1837 A system of the civil registration of births, marriages and deaths was established in England and Wales.

1855 Quinault Treaty signed, Quinault and Quileute ceded their land to the United States.

1858  The joint reading of Charles Darwin and Alfred Russel Wallace’s papers on evolution to the Linnean Society.

1862  The Russian State Library was founded.

1862  American Civil War: The Battle of Malvern Hill – final battle in the Seven Days Campaign, part of the George B. McClellan’s Peninsula Campaign.

1863  Keti Koti, Emancipation Day in Suriname, marking the abolition of slavery by the Netherlands.

1863 – American Civil War: The Battle of Gettysburg began.

1867  The British North America Act, 1867 took effect as the Constitution of Canada, creating the Canadian Confederation and the federal dominion of Canada; John A. Macdonald was sworn in as the first Prime Minister.

1869 William Strunk Jr., American grammarian, was born (d. 1946).

1879 Charles Taze Russell published the first edition of the religious magazine The Watchtower.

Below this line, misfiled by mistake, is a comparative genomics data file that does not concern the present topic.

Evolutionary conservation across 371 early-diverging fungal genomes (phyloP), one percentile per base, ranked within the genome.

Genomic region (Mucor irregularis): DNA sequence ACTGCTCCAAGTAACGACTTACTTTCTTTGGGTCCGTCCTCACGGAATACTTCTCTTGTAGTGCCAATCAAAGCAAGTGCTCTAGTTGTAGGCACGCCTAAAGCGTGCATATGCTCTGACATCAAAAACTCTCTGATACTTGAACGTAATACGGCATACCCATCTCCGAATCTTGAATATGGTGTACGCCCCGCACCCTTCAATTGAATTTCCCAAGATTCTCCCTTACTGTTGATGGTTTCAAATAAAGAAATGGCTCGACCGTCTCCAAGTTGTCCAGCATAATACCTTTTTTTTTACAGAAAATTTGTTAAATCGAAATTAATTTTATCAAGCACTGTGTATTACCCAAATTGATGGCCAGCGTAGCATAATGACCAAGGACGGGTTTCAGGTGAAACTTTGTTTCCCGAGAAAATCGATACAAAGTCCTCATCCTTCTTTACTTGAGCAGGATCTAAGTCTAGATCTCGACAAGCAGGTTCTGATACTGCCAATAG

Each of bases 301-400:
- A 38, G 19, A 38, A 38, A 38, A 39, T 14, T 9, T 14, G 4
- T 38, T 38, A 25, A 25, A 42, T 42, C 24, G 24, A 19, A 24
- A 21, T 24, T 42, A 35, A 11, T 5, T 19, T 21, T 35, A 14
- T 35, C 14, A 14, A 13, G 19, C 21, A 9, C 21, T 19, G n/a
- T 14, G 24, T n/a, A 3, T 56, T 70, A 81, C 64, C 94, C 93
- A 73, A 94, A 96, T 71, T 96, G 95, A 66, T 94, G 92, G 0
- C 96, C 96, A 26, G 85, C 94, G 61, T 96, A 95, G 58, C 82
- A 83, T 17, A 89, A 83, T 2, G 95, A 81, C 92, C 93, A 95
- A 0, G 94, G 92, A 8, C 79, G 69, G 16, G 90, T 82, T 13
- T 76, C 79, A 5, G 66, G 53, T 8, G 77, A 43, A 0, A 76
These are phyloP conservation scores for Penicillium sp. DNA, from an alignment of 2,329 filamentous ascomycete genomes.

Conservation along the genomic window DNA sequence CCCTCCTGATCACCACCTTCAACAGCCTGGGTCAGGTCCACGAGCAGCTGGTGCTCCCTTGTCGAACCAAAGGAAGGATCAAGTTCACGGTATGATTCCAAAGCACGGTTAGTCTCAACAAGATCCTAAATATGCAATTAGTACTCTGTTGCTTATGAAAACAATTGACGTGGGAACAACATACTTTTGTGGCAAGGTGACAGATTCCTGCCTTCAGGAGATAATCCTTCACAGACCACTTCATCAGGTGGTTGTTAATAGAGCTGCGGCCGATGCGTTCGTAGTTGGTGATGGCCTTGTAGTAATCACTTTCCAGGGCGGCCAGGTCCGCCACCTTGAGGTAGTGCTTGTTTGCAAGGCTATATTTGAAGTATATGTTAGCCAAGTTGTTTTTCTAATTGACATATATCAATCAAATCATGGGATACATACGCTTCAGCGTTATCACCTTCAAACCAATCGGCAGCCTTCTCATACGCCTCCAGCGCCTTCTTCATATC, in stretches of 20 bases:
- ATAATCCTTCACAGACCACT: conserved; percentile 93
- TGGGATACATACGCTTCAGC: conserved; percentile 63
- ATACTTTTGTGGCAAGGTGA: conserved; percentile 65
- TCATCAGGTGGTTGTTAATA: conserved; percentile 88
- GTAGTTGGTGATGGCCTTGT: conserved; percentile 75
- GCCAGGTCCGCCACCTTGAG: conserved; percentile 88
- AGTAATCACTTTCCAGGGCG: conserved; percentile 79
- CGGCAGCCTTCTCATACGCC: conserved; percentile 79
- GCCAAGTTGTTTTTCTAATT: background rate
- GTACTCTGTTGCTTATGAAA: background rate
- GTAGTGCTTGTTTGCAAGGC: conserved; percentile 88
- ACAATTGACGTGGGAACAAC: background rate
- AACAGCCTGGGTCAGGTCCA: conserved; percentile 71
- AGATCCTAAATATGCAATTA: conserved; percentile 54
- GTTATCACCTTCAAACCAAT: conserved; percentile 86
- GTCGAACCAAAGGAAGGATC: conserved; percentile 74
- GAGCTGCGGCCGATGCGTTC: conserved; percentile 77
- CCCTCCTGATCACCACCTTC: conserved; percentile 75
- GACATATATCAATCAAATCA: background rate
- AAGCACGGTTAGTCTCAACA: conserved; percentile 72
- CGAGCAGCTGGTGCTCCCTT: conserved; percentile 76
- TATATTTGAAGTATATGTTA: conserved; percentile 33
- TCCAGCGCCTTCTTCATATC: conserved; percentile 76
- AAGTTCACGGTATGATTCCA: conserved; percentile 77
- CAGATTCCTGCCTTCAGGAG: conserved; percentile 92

1881  The world’s first international telephone call was made between St. Stephen, New Brunswick, Canada, and Calais, Maine., United States.

1881 General Order 70, the culmination of the Cardwell-Childers reforms of the British Army, came into effect.

1885 The United States terminated reciprocity and fishery agreement with Canada.

1892 The Homestead Strike, a strike by the Amalgamated Association of Iron and Steel Workers against the Carnegie Steel Company, began.

1898  Spanish-American War: The Battle of San Juan Hill was fought in Santiago de Cuba.

1899 Thomas A. Dorsey, American composer, was born (d. 1993).

1899 Charles Laughton, English actor, was born (d. 1962).

1903 Amy Johnson, English pilot, was born (d. 1941).

1906 Estée Lauder, American entrepreneur, was born (d. 2004).

1908 SOS was adopted as the international Distress signal.

1915 Leutnant Kurt Wintgens achieved the first known aerial victory with a synchronized gun-equipped fighter plane, the Fokker M.5K/MGEindecker.